It does shed a fair amount.  I was wearing a black shirt as I finished the knitting, and when I stood up, my son looked at me and said, "It looks like you've been attacked by cats."  I am rather furry, but I'm hoping much of that is temporary.

All in all, this shawl has been quite an adventure--and isn't that really the point?  Thanks, Knit Nirvana, for sending me on this colorful, challenging, charismatic adventure!

Tuesday, August 12, 2014

Metalouse Shawl from Knit Nirvana - Day 6

Grumbles, grace and gadgets...

This is what I dislike about top down shawls.  The final section feels like it will never end.  Every row takes ten minutes to finish, and there are days where I can’t find enough time to finish even two rows, much less the ten or so I have to go.  Yes, this one’s going to have to go to a seventh installment.  I’m trying to remember that deadlines are how I make my living, so I should be comfortable with them by now.  Deadlines in knitting, however, especially at the end of an enjoyable (if challenging project) just seem all wrong.  It sucks all the fun out of it.

Speaking of fun, STITCHES MIDWEST was a whole lot of fun.  Giving away my books is about as entertaining as it gets, and I love hoping I’ve met some new reader friends in the process.  Knitters were delighted to discover that my books contain knitting characters and that the prayer shawl ministry is featured in the plot.  Really, who doesn’t like a free book with knitters in it? My thanks to the folks at Mia Bella who hosted my appearance.

The other high for me was meeting the man whose pattern I’m currently knitting.  Stephen West was bubbly and charming as I explained my Metalouse mayhem and asked for a photograph.  How often  do you get to apologize for cheating on a designer's knitting pattern right to his face?  He was very gracious—what a nice guy!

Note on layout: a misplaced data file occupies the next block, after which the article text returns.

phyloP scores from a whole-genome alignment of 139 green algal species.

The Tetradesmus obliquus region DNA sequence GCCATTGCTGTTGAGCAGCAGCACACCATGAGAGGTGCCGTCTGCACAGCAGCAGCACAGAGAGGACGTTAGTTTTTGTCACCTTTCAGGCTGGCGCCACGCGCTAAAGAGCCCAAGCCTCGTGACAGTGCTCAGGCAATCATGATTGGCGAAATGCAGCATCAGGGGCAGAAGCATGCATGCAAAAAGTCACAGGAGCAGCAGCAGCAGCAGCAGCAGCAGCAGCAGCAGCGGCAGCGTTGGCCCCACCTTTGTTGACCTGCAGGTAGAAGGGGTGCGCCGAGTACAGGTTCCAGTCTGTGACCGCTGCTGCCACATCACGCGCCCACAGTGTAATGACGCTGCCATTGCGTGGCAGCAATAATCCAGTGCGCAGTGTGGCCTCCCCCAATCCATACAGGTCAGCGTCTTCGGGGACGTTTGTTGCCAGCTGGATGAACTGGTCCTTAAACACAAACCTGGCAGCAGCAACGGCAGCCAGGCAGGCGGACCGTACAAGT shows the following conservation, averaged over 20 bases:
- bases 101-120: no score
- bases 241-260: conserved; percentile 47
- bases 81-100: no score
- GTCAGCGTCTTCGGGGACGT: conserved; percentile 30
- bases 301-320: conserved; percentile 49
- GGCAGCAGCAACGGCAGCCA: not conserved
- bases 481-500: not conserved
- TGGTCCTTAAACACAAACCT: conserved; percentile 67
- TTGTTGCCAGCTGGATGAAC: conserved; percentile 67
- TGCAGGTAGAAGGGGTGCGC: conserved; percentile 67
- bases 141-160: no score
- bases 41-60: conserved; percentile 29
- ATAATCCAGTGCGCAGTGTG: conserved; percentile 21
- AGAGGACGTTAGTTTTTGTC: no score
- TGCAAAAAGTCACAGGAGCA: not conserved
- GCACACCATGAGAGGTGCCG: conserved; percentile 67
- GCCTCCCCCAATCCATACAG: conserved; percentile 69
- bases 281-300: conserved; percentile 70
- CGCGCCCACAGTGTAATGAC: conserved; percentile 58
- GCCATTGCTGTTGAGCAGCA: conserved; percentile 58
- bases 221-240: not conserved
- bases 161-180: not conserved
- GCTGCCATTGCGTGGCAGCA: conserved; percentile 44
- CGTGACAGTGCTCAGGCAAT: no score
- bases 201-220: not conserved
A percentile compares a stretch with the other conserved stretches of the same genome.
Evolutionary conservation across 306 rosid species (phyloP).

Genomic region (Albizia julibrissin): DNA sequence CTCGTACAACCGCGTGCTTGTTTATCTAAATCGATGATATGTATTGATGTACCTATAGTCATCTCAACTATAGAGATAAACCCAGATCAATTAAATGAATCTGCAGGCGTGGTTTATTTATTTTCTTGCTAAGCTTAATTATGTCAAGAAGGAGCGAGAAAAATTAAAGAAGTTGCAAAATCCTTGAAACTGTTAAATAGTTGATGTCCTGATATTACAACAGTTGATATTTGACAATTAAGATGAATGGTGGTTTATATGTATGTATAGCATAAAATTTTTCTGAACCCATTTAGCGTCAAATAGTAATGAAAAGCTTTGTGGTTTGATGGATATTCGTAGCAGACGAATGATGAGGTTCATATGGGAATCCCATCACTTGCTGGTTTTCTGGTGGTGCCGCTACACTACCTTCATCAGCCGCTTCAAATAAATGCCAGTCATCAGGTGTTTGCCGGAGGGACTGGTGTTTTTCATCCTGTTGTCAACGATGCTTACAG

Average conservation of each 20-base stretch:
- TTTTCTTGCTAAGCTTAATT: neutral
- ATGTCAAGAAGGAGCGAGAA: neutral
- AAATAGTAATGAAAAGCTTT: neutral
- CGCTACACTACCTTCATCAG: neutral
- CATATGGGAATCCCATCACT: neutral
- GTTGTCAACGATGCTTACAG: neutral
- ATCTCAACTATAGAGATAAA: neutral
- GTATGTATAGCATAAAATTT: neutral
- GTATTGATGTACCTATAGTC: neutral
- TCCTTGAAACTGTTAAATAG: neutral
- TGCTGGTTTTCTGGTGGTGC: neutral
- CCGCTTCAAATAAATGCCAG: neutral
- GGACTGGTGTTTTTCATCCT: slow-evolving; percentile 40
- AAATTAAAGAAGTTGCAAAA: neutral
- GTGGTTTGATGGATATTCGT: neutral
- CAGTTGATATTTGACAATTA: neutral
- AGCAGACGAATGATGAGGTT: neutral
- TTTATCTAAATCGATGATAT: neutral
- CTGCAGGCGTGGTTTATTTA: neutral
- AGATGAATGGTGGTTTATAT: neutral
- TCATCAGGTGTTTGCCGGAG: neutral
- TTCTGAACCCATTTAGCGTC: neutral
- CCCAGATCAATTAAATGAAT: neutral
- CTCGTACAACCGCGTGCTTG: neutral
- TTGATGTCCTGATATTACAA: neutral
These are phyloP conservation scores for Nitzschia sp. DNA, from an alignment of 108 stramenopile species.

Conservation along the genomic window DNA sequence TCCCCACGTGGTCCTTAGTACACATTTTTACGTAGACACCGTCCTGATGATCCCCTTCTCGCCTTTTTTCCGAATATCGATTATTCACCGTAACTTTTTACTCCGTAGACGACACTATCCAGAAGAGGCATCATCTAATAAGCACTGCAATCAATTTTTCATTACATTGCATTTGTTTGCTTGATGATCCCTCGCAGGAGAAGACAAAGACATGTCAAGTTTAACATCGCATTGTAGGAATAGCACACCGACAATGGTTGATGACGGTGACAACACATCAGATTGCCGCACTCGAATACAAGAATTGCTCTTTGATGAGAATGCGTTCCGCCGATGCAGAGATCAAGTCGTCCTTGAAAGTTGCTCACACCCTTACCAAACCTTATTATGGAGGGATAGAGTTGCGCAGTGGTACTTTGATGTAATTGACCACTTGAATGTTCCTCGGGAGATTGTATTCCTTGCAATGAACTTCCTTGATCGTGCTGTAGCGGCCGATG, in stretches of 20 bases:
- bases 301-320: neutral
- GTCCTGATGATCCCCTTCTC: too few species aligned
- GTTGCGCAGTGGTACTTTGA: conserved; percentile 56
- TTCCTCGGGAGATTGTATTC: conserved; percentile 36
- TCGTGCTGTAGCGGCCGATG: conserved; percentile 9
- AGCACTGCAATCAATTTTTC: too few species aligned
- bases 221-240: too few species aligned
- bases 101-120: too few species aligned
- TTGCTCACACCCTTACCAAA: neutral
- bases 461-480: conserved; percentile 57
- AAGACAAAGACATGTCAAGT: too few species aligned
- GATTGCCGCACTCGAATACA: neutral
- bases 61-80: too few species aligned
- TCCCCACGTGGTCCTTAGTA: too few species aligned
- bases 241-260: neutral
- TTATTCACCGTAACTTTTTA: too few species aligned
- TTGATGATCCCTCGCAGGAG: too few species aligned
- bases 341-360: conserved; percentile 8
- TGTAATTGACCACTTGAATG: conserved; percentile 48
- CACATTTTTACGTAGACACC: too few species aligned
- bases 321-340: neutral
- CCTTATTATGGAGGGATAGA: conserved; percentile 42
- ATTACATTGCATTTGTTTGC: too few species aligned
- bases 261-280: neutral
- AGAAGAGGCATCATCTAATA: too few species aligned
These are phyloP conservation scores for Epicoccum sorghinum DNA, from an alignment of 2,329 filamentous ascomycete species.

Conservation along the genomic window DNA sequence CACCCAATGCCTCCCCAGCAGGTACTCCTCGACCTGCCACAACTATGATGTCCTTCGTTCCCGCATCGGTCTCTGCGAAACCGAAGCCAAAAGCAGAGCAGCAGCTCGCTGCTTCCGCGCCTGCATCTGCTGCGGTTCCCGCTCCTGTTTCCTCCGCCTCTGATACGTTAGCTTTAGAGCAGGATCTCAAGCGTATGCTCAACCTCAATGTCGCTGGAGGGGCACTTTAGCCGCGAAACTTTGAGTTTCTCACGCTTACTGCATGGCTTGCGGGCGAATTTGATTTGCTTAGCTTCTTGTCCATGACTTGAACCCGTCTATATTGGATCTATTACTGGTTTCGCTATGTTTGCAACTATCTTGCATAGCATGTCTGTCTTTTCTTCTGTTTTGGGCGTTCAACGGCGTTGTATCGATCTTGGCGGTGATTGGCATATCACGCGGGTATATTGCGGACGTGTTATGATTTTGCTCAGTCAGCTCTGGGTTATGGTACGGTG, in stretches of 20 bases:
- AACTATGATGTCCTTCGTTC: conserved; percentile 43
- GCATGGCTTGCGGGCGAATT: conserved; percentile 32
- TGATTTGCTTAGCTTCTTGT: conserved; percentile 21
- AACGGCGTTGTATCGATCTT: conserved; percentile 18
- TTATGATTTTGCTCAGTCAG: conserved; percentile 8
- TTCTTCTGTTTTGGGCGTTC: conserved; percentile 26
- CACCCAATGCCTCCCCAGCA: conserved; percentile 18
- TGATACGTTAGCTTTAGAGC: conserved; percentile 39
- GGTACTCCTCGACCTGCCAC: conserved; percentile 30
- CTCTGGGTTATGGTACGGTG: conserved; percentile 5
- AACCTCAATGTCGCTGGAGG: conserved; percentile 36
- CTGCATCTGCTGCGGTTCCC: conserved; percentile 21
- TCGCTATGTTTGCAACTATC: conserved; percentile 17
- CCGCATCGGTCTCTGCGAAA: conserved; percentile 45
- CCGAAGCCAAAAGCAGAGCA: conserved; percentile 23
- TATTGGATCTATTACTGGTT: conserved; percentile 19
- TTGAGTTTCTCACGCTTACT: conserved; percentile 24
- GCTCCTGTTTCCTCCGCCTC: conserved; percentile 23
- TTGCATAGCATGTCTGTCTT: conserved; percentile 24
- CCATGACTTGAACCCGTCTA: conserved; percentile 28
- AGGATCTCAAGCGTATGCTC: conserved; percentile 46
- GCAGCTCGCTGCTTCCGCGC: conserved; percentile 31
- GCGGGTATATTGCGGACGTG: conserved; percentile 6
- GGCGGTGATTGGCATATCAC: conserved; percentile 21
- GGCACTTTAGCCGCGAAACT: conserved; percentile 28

I always try to grab one one new gadget at every STITCHES, and this year was no different.  Even though I own a gazillion row counters, I was drawn in by the thoughtful design of the Sirka Counter.  It’s watch-like multi-hand mechanism allows you to count on multiple levels, like when you are increasing every eight rows, but you need to do that increase twelve times.  I always end up covering my pattern in hash marks, but this gizmo would take care of that.  You can be keeping tracks of three different paths of progress simultaneously—how ingenious is that?  I can’t wait to try it out.  Plus, it’s pretty.  I like pretty things in my knitting bag.

It is my dearest hope that the next installment will feature the completed Metalouse.  Hang in there with me!

Friday, August 8, 2014

Metalouse Shawl from Knit Nirvana - Day 5

Le humilit√©...

Oh, but this pattern is proving its talent for showing my faults!

Here I am, chugging along on the section with the vertical bars, feeling all confident and cocky.  I’ve only got one or two rows yet to go—albeit the rows are edging toward 300 stitches by this point—and the end is in sight.  I’m right on schedule, despite my earlier debacle.